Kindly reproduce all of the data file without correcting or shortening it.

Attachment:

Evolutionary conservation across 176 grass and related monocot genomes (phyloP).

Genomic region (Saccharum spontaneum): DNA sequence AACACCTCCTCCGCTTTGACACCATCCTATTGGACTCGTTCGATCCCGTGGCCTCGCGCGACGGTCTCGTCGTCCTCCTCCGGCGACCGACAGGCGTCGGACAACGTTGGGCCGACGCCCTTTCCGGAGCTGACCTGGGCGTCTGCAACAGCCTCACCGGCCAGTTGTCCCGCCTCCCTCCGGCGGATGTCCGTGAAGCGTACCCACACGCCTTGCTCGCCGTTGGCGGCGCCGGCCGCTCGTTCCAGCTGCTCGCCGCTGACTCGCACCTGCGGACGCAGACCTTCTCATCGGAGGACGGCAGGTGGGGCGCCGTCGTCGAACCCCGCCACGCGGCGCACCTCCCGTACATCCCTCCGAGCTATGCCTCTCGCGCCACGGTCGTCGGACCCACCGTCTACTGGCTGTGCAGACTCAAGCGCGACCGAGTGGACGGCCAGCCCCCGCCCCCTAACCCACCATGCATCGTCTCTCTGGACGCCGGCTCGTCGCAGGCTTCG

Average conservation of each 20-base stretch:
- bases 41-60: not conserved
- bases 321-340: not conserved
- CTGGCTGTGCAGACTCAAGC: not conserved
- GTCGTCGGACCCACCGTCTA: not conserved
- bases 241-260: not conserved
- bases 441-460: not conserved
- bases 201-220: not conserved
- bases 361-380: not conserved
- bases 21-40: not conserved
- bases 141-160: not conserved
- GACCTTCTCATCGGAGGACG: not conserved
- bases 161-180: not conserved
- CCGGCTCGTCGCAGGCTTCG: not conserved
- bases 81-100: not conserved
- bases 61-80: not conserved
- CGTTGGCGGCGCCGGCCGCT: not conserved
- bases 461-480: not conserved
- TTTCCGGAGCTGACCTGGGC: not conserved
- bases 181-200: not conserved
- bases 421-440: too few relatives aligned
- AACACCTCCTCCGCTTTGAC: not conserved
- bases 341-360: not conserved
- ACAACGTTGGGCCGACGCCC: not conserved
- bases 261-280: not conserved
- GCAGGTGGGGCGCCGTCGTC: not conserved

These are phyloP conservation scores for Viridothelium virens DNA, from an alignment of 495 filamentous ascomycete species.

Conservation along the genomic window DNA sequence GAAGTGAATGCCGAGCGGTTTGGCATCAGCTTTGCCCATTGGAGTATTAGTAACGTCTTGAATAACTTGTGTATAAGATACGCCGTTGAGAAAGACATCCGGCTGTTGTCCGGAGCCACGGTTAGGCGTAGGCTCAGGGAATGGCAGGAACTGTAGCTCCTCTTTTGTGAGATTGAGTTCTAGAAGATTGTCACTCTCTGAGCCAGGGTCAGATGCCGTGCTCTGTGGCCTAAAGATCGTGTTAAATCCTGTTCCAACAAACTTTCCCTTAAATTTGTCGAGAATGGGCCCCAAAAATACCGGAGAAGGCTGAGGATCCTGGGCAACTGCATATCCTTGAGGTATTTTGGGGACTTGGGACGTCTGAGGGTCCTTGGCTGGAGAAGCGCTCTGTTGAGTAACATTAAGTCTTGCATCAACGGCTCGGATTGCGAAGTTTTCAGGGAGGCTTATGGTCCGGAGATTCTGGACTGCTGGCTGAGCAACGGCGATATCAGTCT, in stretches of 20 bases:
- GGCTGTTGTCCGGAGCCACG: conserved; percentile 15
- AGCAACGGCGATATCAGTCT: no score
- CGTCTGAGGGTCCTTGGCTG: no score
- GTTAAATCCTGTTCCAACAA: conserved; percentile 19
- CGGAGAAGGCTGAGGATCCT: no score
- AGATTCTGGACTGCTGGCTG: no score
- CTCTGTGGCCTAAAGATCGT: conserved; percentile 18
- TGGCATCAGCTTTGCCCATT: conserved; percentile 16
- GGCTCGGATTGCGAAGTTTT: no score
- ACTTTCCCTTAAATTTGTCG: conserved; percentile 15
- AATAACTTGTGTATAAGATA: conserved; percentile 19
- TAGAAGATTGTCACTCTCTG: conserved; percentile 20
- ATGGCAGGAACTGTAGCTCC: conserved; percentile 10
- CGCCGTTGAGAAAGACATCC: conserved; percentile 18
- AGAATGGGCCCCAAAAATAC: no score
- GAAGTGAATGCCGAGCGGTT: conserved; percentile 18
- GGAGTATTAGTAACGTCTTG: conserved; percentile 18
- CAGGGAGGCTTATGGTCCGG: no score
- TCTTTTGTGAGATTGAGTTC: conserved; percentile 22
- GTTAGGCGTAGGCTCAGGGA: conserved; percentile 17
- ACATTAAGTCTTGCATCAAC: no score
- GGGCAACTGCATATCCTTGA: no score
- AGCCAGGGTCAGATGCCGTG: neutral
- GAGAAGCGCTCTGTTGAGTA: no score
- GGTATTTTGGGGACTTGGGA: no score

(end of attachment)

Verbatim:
Evolutionary conservation across 176 grass and related monocot genomes (phyloP).

Genomic region (Saccharum spontaneum): DNA sequence AACACCTCCTCCGCTTTGACACCATCCTATTGGACTCGTTCGATCCCGTGGCCTCGCGCGACGGTCTCGTCGTCCTCCTCCGGCGACCGACAGGCGTCGGACAACGTTGGGCCGACGCCCTTTCCGGAGCTGACCTGGGCGTCTGCAACAGCCTCACCGGCCAGTTGTCCCGCCTCCCTCCGGCGGATGTCCGTGAAGCGTACCCACACGCCTTGCTCGCCGTTGGCGGCGCCGGCCGCTCGTTCCAGCTGCTCGCCGCTGACTCGCACCTGCGGACGCAGACCTTCTCATCGGAGGACGGCAGGTGGGGCGCCGTCGTCGAACCCCGCCACGCGGCGCACCTCCCGTACATCCCTCCGAGCTATGCCTCTCGCGCCACGGTCGTCGGACCCACCGTCTACTGGCTGTGCAGACTCAAGCGCGACCGAGTGGACGGCCAGCCCCCGCCCCCTAACCCACCATGCATCGTCTCTCTGGACGCCGGCTCGTCGCAGGCTTCG

Average conservation of each 20-base stretch:
- bases 41-60: not conserved
- bases 321-340: not conserved
- CTGGCTGTGCAGACTCAAGC: not conserved
- GTCGTCGGACCCACCGTCTA: not conserved
- bases 241-260: not conserved
- bases 441-460: not conserved
- bases 201-220: not conserved
- bases 361-380: not conserved
- bases 21-40: not conserved
- bases 141-160: not conserved
- GACCTTCTCATCGGAGGACG: not conserved
- bases 161-180: not conserved
- CCGGCTCGTCGCAGGCTTCG: not conserved
- bases 81-100: not conserved
- bases 61-80: not conserved
- CGTTGGCGGCGCCGGCCGCT: not conserved
- bases 461-480: not conserved
- TTTCCGGAGCTGACCTGGGC: not conserved
- bases 181-200: not conserved
- bases 421-440: too few relatives aligned
- AACACCTCCTCCGCTTTGAC: not conserved
- bases 341-360: not conserved
- ACAACGTTGGGCCGACGCCC: not conserved
- bases 261-280: not conserved
- GCAGGTGGGGCGCCGTCGTC: not conserved

These are phyloP conservation scores for Viridothelium virens DNA, from an alignment of 495 filamentous ascomycete species.

Conservation along the genomic window DNA sequence GAAGTGAATGCCGAGCGGTTTGGCATCAGCTTTGCCCATTGGAGTATTAGTAACGTCTTGAATAACTTGTGTATAAGATACGCCGTTGAGAAAGACATCCGGCTGTTGTCCGGAGCCACGGTTAGGCGTAGGCTCAGGGAATGGCAGGAACTGTAGCTCCTCTTTTGTGAGATTGAGTTCTAGAAGATTGTCACTCTCTGAGCCAGGGTCAGATGCCGTGCTCTGTGGCCTAAAGATCGTGTTAAATCCTGTTCCAACAAACTTTCCCTTAAATTTGTCGAGAATGGGCCCCAAAAATACCGGAGAAGGCTGAGGATCCTGGGCAACTGCATATCCTTGAGGTATTTTGGGGACTTGGGACGTCTGAGGGTCCTTGGCTGGAGAAGCGCTCTGTTGAGTAACATTAAGTCTTGCATCAACGGCTCGGATTGCGAAGTTTTCAGGGAGGCTTATGGTCCGGAGATTCTGGACTGCTGGCTGAGCAACGGCGATATCAGTCT, in stretches of 20 bases:
- GGCTGTTGTCCGGAGCCACG: conserved; percentile 15
- AGCAACGGCGATATCAGTCT: no score
- CGTCTGAGGGTCCTTGGCTG: no score
- GTTAAATCCTGTTCCAACAA: conserved; percentile 19
- CGGAGAAGGCTGAGGATCCT: no score
- AGATTCTGGACTGCTGGCTG: no score
- CTCTGTGGCCTAAAGATCGT: conserved; percentile 18
- TGGCATCAGCTTTGCCCATT: conserved; percentile 16
- GGCTCGGATTGCGAAGTTTT: no score
- ACTTTCCCTTAAATTTGTCG: conserved; percentile 15
- AATAACTTGTGTATAAGATA: conserved; percentile 19
- TAGAAGATTGTCACTCTCTG: conserved; percentile 20
- ATGGCAGGAACTGTAGCTCC: conserved; percentile 10
- CGCCGTTGAGAAAGACATCC: conserved; percentile 18
- AGAATGGGCCCCAAAAATAC: no score
- GAAGTGAATGCCGAGCGGTT: conserved; percentile 18
- GGAGTATTAGTAACGTCTTG: conserved; percentile 18
- CAGGGAGGCTTATGGTCCGG: no score
- TCTTTTGTGAGATTGAGTTC: conserved; percentile 22
- GTTAGGCGTAGGCTCAGGGA: conserved; percentile 17
- ACATTAAGTCTTGCATCAAC: no score
- GGGCAACTGCATATCCTTGA: no score
- AGCCAGGGTCAGATGCCGTG: neutral
- GAGAAGCGCTCTGTTGAGTA: no score
- GGTATTTTGGGGACTTGGGA: no score